A Khmer Kampuchea Krom monk who was jailed in Vietnam in 2007 and was at the center of a human rights debate arrived in Cambodia for a visit over the weekend and is now seeking to stay legally.
Under strict supervision by Vietnamese authorities since his release last year, the former monk, Tim Sakhorn, was allowed to return to Takeo province for his mother’s 100-day funeral ceremony.
“I want to live in Cambodia, to see my family members and my father,” he told VOA Khmer by phone Thursday.
Tim Sakhorn, who is ethnically Khmer but was born in Vietnam, was defrocked by Cambodian Buddhist authorities in mid-2007, for allegedly fomenting trouble between the two countries. He was later jailed in Vietnam’s An Giang province.
His imprisonment highlighted the problematic situation of the so-called Khmer Kampuchea Krom, those who are culturally Khmer but who inhabit Vietnam’s Mekong Delta, an area that once belonged to Cambodia.
Many Khmer Krom now reside in Cambodia, where they advocate for greater rights of the Khmer Krom in Vietnam and can be recognized as Cambodian citizens. Human rights groups say they suffer persecution in Vietnam.
“I don’t want to live in Kampuchea Krom,” Tim Sakhorn said, referring to Vietnam. “There, I live alone, and I am very poor, without anything to eat. I would like to call on the Cambodian government and the king to let me live in Cambodia legally.”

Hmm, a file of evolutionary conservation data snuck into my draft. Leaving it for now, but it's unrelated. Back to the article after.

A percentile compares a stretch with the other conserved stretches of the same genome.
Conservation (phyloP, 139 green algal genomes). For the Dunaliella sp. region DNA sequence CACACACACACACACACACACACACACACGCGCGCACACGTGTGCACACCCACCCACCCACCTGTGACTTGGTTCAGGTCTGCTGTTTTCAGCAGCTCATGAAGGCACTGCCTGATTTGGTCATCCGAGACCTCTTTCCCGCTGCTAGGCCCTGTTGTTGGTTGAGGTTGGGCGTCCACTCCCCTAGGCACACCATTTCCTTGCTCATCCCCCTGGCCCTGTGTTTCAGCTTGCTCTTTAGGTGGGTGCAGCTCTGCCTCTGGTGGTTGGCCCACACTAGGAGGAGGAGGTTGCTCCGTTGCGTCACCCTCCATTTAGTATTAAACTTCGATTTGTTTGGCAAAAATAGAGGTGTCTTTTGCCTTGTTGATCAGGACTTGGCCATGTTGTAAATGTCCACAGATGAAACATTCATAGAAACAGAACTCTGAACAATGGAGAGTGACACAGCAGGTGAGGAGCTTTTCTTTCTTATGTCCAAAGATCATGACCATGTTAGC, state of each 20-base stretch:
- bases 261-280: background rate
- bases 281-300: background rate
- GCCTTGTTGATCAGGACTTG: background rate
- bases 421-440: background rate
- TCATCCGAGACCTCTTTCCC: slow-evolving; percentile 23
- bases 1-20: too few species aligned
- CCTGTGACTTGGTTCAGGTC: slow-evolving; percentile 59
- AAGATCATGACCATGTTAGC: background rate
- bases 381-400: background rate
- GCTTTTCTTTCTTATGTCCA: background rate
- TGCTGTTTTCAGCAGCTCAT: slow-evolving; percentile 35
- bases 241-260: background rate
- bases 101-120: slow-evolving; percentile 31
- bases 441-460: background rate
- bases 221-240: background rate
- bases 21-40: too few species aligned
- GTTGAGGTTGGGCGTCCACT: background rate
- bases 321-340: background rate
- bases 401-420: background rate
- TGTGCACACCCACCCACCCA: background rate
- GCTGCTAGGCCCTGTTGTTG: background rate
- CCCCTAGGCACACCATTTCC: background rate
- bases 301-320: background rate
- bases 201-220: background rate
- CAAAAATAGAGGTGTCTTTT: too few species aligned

Tim Sakhorn was arrested followed clashes in early 2007 between Khmer Kampuchea Krom and Cambodian monks, during demonstrations against Vietnam’s treatment of the ethnic minority.
The clashes were an expression of a thorny political problem for Cambodia, because many Cambodians are still angry that the Mekong Delta was made a part of Vietnam following French-colonial rule.
Tim Sakhorn claims he was seized by Cambodian authorities and handed over to Vietnam in May 2007, where he spent a year in jail before his release in July 2008, a claim the Cambodian government has rejected.
He traveled to Cambodia last week on a Vietnamese passport with a 15-day visa.
Ang Chanrith, executive director of the Khmer Kampuchea Krom Human Rights Organization, told VOA Khmer Thursday Tim Sakhorn had requested human rights groups help him find legal residency in Cambodia.
“This is the right thing, because Tim Sakhorn is Khmer, so he must have the right to live in Cambodia legally,” he said.
Lt. Gen. Khieu Sopheak, a spokesman for the Ministry of Interior, said Thursday a royal decree by former king Norodom Sihanouk in 2003 allowed for Cambodian citizenship of Khmer Kampuchea Krom people.
“In this meaning, if Tim Sakhorn stays in Cambodia, Tim Sakhorn does not have to apply for Cambodian nationality,” he said. “If Tim Sakhorn is a Cambodian national, Tim Sakhorn should have some documentation, such as…a family book or residence book.”
However, Tim Sakhorn said Thursday all of his documentation disappeared after a defrocking ceremony and his subsequent immediate deportation.